JJAltoona: Hello Dr. Barzilai. I recently had my second MI in just over three years. It necessitated the implanting of my sixth coated stent including four in the LAD artery. I have two questions related to Plavix and aspirin (325 mg) therapy. The first question is; what is the current thinking on the length of time that the Plavix will be required since I've been told that I seem to have an aggressive form of CAD? The second question concerns the relationship between Plavix, Aspirin and PPI's such as Prilosec OTC. I have GERD which has required dilation of the esophagus on numerous occasions due to strictures and the Ranitidine that I am currently taking doesn't seem to help as well. Is the current thinking still that the risk of interaction between Plavix and PPI's is too high to recommend taking something such as Prilosec or Nexium? Thank you.

Speaker_-_Dr__Barzilai: The recommendation at the present time is for a minimum of Plavix for one year after placement of a drug eluting stent. However, many of us including myself are recommending three years of therapy.

The question of the interaction with the PPI's is very interesting. The FDA recently advised all cardiologist that they believe that the interaction between Plavix and protein pump inhibitors (PPI's) is significant and that we should take this into account when prescribing the protein pump inhibitors. My interpretation of the data is that we need to develop new strategies to deal with interactions. Therefore, at the present time I am very reluctant to use the protein pump inhibitors in the first year after the implantation of drug eluting stents. After the initial 12 months I think you can start the protein pump inhibitor very cautiously to treat any GI symptoms.

However, strategies will be forth coming in the near future related to this interaction. It is possible that higher doses of Plavix may be required or agents such as Prasugrel will be substituted.

martinl: Can beta blockers such as atenolol cause shortness of breath under demanding physical activity such as hiking?

Speaker_-_Dr__Barzilai: It is possible that you have a version of exercise induced asthma which has been exacerbated by the beta blocker.

High Blood Pressure

Marchi: Hello Dr Barzilai: When my Blood Pressure go high I get a lot of palpitations, I taking Metoprolol 25 ml 2 times but I want to find the cause do you thing I have to go to see the cardiologist?

Speaker_-_Dr__Barzilai: Unfortunately in many patients we do not find the specific cause of high blood pressure with palpitations. In a small minority there may be a tumor which secretes high doses of adrenaline. This is a rare condition and I find that it is probably better to treat people with metropolol rather than finding the specific cause.

tirreno: I am also on Metorpolol 25mgs twice a day and 165mg of Diovan a day. I take my metoprolol at night before I go to bed and in the morning. I take my Diovan in mid afternoon to balance my blood pressure. I have heart disease and my blood pressure is 125/75 in the morning. 135/70 in the afternoon, but goes up to 145/80 in the evening. My pulse is about 47-51 throughout the day. Is there anything I can do to lower my pressure in the evening?

Speaker_-_Dr__Barzilai: It may be worth trying taking the Diovan a little earlier in the day since it does take a while to reach maximum effect after it is taken.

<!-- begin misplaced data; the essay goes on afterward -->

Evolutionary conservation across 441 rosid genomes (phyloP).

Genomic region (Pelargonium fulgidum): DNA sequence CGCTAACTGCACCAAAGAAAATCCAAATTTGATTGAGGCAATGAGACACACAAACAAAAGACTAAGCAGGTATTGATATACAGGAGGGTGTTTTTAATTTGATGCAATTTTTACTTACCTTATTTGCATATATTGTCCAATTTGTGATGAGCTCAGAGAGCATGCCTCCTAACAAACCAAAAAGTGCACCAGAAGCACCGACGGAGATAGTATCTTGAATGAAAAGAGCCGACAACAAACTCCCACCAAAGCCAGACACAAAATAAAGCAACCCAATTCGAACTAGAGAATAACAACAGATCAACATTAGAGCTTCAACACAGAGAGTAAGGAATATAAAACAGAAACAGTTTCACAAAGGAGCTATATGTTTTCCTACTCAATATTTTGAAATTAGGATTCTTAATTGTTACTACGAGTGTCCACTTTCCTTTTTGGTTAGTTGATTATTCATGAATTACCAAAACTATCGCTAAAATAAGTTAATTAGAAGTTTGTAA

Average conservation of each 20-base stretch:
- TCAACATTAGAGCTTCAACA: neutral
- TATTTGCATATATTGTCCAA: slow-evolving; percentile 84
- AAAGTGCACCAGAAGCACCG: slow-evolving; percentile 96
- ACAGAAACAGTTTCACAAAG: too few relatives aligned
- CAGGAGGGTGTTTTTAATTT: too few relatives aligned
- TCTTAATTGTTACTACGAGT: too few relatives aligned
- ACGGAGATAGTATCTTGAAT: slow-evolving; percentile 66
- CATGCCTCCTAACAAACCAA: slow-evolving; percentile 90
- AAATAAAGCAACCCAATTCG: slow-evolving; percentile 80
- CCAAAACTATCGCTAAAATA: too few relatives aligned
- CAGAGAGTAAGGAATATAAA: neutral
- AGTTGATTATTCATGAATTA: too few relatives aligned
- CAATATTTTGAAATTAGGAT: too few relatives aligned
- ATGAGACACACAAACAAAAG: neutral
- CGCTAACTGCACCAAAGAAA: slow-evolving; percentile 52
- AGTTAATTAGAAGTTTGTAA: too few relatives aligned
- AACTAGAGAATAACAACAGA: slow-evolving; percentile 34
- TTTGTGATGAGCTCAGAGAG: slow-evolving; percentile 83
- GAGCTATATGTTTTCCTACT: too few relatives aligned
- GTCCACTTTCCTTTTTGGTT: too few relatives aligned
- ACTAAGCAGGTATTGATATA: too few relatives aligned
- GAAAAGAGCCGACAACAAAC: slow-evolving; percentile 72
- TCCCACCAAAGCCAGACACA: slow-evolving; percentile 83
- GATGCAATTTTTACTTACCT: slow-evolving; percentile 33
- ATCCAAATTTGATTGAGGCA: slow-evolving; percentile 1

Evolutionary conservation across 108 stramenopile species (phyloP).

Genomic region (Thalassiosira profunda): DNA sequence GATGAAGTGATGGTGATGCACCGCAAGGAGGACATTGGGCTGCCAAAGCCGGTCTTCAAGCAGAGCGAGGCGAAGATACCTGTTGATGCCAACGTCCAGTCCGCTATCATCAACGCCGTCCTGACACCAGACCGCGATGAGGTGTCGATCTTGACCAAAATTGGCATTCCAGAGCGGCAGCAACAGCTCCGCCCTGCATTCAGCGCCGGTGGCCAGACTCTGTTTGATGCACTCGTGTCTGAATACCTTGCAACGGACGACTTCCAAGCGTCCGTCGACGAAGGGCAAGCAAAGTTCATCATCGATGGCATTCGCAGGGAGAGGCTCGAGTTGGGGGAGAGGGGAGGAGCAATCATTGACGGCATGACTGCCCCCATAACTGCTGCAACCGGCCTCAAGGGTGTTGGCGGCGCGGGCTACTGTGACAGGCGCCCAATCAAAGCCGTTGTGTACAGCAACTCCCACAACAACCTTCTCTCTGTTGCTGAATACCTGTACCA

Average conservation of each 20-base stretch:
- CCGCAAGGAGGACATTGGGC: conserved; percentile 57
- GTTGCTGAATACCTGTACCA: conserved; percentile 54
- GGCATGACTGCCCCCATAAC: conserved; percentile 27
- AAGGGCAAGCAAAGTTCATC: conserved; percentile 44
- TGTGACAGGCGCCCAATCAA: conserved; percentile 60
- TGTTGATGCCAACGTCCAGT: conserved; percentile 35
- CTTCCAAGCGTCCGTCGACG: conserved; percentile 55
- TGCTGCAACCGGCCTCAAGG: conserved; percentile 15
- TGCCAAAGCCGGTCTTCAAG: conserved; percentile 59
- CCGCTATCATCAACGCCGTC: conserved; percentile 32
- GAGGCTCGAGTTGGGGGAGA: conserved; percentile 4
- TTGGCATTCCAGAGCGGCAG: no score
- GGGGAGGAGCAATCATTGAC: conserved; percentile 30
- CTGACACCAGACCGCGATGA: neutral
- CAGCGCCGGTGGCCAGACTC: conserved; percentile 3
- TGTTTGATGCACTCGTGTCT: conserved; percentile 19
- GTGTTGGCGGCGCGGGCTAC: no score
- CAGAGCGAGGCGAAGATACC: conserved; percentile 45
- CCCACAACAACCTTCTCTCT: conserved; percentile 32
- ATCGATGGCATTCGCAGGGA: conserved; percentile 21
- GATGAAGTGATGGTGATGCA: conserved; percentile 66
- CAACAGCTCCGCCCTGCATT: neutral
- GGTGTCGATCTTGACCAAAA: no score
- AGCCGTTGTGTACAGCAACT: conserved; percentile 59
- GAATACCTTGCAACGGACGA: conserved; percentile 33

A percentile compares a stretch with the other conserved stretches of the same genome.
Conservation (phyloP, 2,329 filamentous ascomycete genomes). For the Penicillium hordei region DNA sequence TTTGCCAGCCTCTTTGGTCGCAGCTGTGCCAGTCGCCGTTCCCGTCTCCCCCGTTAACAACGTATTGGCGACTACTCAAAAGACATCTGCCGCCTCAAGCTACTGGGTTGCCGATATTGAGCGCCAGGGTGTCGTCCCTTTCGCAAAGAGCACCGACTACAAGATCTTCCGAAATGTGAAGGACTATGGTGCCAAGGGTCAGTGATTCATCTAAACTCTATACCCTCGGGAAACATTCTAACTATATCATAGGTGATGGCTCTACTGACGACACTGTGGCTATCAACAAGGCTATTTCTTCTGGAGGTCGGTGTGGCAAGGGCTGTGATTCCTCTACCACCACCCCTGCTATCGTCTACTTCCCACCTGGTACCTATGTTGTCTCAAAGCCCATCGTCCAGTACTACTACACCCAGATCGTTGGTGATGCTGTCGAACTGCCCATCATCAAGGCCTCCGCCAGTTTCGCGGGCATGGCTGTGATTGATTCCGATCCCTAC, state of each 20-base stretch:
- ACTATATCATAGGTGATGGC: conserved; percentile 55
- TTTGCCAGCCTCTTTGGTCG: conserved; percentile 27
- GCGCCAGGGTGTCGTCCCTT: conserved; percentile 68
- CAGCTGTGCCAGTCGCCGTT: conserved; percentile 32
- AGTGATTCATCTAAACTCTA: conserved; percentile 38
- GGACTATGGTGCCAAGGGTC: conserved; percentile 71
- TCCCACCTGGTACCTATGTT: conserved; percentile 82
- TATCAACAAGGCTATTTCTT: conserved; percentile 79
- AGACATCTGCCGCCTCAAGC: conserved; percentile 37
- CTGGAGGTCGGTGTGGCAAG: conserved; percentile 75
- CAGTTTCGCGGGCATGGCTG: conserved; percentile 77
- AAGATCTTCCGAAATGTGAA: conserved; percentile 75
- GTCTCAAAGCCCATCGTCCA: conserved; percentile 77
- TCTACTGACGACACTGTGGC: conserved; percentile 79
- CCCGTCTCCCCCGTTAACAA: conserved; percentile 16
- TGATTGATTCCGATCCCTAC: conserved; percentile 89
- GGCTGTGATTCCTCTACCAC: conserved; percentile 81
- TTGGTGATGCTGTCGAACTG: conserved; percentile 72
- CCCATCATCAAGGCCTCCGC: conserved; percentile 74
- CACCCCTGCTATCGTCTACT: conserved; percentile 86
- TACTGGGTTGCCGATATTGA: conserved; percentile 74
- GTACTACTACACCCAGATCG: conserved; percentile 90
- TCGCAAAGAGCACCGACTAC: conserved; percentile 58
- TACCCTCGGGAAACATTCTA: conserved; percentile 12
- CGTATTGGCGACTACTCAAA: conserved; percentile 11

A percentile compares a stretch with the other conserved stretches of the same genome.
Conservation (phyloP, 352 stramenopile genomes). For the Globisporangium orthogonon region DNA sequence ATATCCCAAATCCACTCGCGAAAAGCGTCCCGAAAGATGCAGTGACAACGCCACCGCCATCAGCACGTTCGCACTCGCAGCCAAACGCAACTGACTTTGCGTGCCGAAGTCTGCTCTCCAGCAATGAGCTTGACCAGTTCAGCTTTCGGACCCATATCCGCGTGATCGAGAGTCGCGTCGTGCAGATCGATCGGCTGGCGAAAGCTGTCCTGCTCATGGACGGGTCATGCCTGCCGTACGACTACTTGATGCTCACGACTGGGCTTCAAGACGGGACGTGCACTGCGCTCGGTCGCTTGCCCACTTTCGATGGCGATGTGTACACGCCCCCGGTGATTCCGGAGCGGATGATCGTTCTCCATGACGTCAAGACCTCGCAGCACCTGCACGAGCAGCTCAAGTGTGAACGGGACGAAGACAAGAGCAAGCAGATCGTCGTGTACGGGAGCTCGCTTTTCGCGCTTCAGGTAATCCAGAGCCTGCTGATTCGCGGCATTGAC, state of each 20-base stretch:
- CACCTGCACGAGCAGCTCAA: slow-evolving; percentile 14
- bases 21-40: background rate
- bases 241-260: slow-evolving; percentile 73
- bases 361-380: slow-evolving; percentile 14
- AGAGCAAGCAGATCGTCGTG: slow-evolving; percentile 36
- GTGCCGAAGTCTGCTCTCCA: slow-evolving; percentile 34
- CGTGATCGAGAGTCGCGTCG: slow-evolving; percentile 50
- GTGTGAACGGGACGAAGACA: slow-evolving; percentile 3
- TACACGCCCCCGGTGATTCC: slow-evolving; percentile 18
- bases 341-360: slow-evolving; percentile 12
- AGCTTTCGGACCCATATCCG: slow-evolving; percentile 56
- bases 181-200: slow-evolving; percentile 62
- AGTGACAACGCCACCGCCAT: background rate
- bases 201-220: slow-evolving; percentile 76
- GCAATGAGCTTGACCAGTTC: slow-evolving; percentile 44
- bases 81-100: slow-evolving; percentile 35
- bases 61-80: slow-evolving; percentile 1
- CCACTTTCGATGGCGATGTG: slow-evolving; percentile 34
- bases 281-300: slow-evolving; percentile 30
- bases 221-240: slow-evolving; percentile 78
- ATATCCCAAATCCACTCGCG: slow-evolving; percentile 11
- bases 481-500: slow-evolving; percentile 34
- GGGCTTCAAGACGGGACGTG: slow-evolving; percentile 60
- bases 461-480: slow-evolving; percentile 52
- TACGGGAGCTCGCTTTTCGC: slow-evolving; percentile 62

babaruda: I have very erratic systolic blood pressure. It can vary from normal to over 160. What causes this

Speaker_-_Dr__Barzilai: Minute to minute variation in blood pressure is related to the autonomic nervous system. It is normal for individuals to have fluctuations in blood pressure. However your blood pressure fluctuations is somewhat exaggerated. Sometimes it is useful to use drugs such as beta blockers to treat these wide fluctuations.

kristine: My husband and I are planning to have children as soon as possible but need help controlling my blood pressure. I’ve had hypertension since my early 20s (I’m 36 now). I quit my job to see if quitting my stressful job can fix my uncontrollable hypertension problem. I am currently taking baby friendly meds for this issue hoping that we could kill 2 birds with one stone: 1) fix my hypertension, and 2) find baby friendly meds that would work. So that when my hypertension gets fixed, we won’t have to switch meds (again!). Unfortunately, my blood pressure is still up and down like a yo-yo (I don’t experience any symptoms at all). I have see several doctors in Toronto and we are hitting a roadblock. We were hoping to get an answer from the Cleveland Clinic in Ohio since it has been rated #1 in the Cardiology dept! Need some advice or direction in this as soon as possible. I can't wait any longer.

Speaker_-_Dr__Barzilai: Without knowing more specifics - in general - young people with hard to controlled blood pressure need an extensive evaluation for secondary causes of high blood pressure. We have a group of doctors in our vascular medicine department that specialize in treating blood pressure in young individuals - Dr. Gornik and Dr. Bartholomew - if you would like further evaluation.

Peppy: My bp can be very low in the morning with readings like 86/59. It hovers around a 110/60 mid-day and in the evening may even go to 120/70. I monitor daily at home. Take my readings to the cardiologist appointment. It can go up at her office as well as the GP. Makes me feel like a liar. The monitor has been calibrated twice and is right on. I am on Metorpolol Tartrate 25mgs. twice a day and have a two year old DES in the diagonal. One doctor told me it is not safe to have my bp going so low as it does in the mornings. Where should bp be? I've always heard 120/80.

Speaker_-_Dr__Barzilai: In general we would like to see blood pressure of about 90/60 as a minimum in patient's with heart disease. However many patients have a lower blood pressure and do not seem to have any long term side effects.

If the patient does not have any symptoms of dizziness on arising with the blood pressure of 86/59 I usually do not recommend any changes in therapy. However it is possible that a change in the schedule of medications could alter the low blood pressure in the morning.